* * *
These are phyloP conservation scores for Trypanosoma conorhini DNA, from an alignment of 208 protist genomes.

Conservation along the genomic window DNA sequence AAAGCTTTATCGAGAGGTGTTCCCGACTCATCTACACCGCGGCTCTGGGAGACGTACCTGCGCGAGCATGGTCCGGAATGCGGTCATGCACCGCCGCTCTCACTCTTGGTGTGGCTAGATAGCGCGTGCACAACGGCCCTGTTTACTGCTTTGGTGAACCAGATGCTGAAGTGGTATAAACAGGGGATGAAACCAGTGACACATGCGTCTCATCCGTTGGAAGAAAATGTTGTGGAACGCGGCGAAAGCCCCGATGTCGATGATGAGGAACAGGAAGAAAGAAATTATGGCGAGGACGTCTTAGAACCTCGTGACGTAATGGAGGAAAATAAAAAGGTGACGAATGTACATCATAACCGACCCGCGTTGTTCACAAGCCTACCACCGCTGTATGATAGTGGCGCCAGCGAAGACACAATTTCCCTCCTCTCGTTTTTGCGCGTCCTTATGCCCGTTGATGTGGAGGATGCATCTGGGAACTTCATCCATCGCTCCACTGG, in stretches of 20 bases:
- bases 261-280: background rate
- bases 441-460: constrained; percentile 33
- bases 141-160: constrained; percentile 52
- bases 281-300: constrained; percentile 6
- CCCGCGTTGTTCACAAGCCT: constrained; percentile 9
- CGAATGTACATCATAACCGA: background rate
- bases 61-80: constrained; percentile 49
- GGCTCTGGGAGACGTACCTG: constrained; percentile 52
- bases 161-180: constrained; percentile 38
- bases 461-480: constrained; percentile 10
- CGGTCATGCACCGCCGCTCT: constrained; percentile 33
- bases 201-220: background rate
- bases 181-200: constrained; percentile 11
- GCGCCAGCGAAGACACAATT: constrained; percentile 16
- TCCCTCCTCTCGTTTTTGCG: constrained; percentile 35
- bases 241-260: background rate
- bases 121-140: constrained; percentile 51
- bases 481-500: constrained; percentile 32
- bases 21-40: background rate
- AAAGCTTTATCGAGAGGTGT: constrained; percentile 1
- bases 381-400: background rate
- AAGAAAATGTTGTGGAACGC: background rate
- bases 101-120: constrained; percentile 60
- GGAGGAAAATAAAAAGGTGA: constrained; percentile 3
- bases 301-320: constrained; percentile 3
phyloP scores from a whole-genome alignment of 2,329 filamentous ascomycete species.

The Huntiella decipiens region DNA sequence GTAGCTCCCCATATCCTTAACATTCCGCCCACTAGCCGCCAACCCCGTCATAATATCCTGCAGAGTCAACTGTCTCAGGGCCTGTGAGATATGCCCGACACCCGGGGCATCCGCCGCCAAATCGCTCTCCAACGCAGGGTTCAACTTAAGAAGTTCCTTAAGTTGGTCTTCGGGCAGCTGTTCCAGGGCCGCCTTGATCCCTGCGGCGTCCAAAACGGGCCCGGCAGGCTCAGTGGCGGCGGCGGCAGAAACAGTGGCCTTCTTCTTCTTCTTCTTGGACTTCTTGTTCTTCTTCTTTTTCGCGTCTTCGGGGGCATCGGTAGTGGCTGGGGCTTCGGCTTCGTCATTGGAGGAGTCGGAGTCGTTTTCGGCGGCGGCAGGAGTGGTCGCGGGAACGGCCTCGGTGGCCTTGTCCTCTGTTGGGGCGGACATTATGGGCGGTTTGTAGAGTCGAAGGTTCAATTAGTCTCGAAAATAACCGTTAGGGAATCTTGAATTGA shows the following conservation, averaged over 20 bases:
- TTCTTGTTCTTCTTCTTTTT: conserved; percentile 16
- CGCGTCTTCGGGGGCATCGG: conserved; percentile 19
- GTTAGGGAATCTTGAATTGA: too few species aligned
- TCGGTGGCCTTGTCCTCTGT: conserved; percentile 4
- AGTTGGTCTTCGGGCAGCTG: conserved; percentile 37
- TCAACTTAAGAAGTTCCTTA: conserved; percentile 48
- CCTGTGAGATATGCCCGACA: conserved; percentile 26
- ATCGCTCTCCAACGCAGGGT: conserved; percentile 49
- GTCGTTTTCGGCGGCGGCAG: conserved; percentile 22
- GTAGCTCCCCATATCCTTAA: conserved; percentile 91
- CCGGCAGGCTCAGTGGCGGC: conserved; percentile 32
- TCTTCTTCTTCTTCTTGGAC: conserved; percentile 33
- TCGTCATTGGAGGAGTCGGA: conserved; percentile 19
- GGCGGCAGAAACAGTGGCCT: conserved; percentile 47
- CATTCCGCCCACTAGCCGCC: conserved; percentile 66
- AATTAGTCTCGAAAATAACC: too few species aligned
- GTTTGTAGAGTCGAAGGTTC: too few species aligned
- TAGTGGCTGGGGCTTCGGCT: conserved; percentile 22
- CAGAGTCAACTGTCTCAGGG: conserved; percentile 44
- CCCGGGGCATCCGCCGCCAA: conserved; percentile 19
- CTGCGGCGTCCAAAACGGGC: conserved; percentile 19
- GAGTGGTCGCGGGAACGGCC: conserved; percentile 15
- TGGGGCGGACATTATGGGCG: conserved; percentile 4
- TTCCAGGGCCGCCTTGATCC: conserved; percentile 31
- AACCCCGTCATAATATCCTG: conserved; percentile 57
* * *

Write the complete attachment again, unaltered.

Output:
These are phyloP conservation scores for Trypanosoma conorhini DNA, from an alignment of 208 protist genomes.

Conservation along the genomic window DNA sequence AAAGCTTTATCGAGAGGTGTTCCCGACTCATCTACACCGCGGCTCTGGGAGACGTACCTGCGCGAGCATGGTCCGGAATGCGGTCATGCACCGCCGCTCTCACTCTTGGTGTGGCTAGATAGCGCGTGCACAACGGCCCTGTTTACTGCTTTGGTGAACCAGATGCTGAAGTGGTATAAACAGGGGATGAAACCAGTGACACATGCGTCTCATCCGTTGGAAGAAAATGTTGTGGAACGCGGCGAAAGCCCCGATGTCGATGATGAGGAACAGGAAGAAAGAAATTATGGCGAGGACGTCTTAGAACCTCGTGACGTAATGGAGGAAAATAAAAAGGTGACGAATGTACATCATAACCGACCCGCGTTGTTCACAAGCCTACCACCGCTGTATGATAGTGGCGCCAGCGAAGACACAATTTCCCTCCTCTCGTTTTTGCGCGTCCTTATGCCCGTTGATGTGGAGGATGCATCTGGGAACTTCATCCATCGCTCCACTGG, in stretches of 20 bases:
- bases 261-280: background rate
- bases 441-460: constrained; percentile 33
- bases 141-160: constrained; percentile 52
- bases 281-300: constrained; percentile 6
- CCCGCGTTGTTCACAAGCCT: constrained; percentile 9
- CGAATGTACATCATAACCGA: background rate
- bases 61-80: constrained; percentile 49
- GGCTCTGGGAGACGTACCTG: constrained; percentile 52
- bases 161-180: constrained; percentile 38
- bases 461-480: constrained; percentile 10
- CGGTCATGCACCGCCGCTCT: constrained; percentile 33
- bases 201-220: background rate
- bases 181-200: constrained; percentile 11
- GCGCCAGCGAAGACACAATT: constrained; percentile 16
- TCCCTCCTCTCGTTTTTGCG: constrained; percentile 35
- bases 241-260: background rate
- bases 121-140: constrained; percentile 51
- bases 481-500: constrained; percentile 32
- bases 21-40: background rate
- AAAGCTTTATCGAGAGGTGT: constrained; percentile 1
- bases 381-400: background rate
- AAGAAAATGTTGTGGAACGC: background rate
- bases 101-120: constrained; percentile 60
- GGAGGAAAATAAAAAGGTGA: constrained; percentile 3
- bases 301-320: constrained; percentile 3
phyloP scores from a whole-genome alignment of 2,329 filamentous ascomycete species.

The Huntiella decipiens region DNA sequence GTAGCTCCCCATATCCTTAACATTCCGCCCACTAGCCGCCAACCCCGTCATAATATCCTGCAGAGTCAACTGTCTCAGGGCCTGTGAGATATGCCCGACACCCGGGGCATCCGCCGCCAAATCGCTCTCCAACGCAGGGTTCAACTTAAGAAGTTCCTTAAGTTGGTCTTCGGGCAGCTGTTCCAGGGCCGCCTTGATCCCTGCGGCGTCCAAAACGGGCCCGGCAGGCTCAGTGGCGGCGGCGGCAGAAACAGTGGCCTTCTTCTTCTTCTTCTTGGACTTCTTGTTCTTCTTCTTTTTCGCGTCTTCGGGGGCATCGGTAGTGGCTGGGGCTTCGGCTTCGTCATTGGAGGAGTCGGAGTCGTTTTCGGCGGCGGCAGGAGTGGTCGCGGGAACGGCCTCGGTGGCCTTGTCCTCTGTTGGGGCGGACATTATGGGCGGTTTGTAGAGTCGAAGGTTCAATTAGTCTCGAAAATAACCGTTAGGGAATCTTGAATTGA shows the following conservation, averaged over 20 bases:
- TTCTTGTTCTTCTTCTTTTT: conserved; percentile 16
- CGCGTCTTCGGGGGCATCGG: conserved; percentile 19
- GTTAGGGAATCTTGAATTGA: too few species aligned
- TCGGTGGCCTTGTCCTCTGT: conserved; percentile 4
- AGTTGGTCTTCGGGCAGCTG: conserved; percentile 37
- TCAACTTAAGAAGTTCCTTA: conserved; percentile 48
- CCTGTGAGATATGCCCGACA: conserved; percentile 26
- ATCGCTCTCCAACGCAGGGT: conserved; percentile 49
- GTCGTTTTCGGCGGCGGCAG: conserved; percentile 22
- GTAGCTCCCCATATCCTTAA: conserved; percentile 91
- CCGGCAGGCTCAGTGGCGGC: conserved; percentile 32
- TCTTCTTCTTCTTCTTGGAC: conserved; percentile 33
- TCGTCATTGGAGGAGTCGGA: conserved; percentile 19
- GGCGGCAGAAACAGTGGCCT: conserved; percentile 47
- CATTCCGCCCACTAGCCGCC: conserved; percentile 66
- AATTAGTCTCGAAAATAACC: too few species aligned
- GTTTGTAGAGTCGAAGGTTC: too few species aligned
- TAGTGGCTGGGGCTTCGGCT: conserved; percentile 22
- CAGAGTCAACTGTCTCAGGG: conserved; percentile 44
- CCCGGGGCATCCGCCGCCAA: conserved; percentile 19
- CTGCGGCGTCCAAAACGGGC: conserved; percentile 19
- GAGTGGTCGCGGGAACGGCC: conserved; percentile 15
- TGGGGCGGACATTATGGGCG: conserved; percentile 4
- TTCCAGGGCCGCCTTGATCC: conserved; percentile 31
- AACCCCGTCATAATATCCTG: conserved; percentile 57